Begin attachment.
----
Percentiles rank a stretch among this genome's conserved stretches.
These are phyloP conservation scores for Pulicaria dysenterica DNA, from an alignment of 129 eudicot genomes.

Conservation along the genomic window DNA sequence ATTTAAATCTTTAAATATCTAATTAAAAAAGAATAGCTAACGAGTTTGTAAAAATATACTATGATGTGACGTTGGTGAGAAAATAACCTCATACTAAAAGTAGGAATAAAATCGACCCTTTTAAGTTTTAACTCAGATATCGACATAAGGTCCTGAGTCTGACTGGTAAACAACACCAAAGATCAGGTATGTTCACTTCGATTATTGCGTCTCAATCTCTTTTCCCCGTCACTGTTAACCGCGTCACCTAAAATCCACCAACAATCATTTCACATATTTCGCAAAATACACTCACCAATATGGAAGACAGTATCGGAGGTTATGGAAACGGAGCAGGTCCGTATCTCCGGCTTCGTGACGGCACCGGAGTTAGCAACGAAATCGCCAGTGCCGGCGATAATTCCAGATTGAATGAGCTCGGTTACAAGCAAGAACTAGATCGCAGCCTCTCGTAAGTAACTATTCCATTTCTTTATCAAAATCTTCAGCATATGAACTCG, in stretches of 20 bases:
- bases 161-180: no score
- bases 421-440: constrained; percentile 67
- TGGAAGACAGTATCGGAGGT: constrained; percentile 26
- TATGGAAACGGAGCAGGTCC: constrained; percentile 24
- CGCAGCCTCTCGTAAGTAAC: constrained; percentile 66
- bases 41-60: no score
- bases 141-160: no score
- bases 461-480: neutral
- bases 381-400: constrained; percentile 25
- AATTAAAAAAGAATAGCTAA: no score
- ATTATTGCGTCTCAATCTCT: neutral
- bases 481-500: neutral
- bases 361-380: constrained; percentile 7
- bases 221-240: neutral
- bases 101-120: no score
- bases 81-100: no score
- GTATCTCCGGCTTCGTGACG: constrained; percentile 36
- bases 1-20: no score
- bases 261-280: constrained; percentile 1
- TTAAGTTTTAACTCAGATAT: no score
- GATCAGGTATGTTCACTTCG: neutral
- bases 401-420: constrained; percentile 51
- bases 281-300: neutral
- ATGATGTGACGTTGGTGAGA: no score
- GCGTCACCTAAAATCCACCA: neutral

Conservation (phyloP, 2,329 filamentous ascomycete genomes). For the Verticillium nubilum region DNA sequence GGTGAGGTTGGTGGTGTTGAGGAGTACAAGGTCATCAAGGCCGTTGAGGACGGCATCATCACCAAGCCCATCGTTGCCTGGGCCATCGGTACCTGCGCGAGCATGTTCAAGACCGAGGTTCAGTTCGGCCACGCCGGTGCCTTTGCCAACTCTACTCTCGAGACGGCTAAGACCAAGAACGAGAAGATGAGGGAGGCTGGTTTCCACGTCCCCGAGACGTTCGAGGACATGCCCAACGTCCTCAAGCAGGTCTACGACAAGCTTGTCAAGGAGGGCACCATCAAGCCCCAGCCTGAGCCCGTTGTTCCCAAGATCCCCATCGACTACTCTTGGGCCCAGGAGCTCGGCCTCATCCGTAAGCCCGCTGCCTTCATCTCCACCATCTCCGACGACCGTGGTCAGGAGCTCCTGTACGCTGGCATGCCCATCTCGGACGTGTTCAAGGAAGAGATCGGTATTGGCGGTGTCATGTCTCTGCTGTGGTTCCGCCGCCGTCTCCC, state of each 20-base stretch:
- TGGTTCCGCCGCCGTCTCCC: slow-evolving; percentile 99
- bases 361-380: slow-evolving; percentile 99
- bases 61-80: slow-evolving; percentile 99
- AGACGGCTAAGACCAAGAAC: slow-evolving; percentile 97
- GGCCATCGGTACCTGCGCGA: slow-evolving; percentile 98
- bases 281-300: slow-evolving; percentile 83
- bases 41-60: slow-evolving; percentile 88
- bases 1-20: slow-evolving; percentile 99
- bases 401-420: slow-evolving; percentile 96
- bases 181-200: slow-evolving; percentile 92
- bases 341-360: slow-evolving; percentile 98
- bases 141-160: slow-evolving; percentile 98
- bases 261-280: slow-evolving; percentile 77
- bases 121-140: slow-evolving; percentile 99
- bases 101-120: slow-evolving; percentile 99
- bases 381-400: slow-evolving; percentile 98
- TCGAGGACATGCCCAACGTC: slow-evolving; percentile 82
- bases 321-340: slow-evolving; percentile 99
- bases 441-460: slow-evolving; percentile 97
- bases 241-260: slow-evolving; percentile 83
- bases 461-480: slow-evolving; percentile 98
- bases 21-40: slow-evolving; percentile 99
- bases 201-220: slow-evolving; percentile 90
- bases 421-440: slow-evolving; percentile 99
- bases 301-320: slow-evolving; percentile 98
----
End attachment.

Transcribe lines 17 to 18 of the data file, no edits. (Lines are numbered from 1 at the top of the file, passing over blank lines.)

- bases 221-240: neutral
- bases 101-120: no score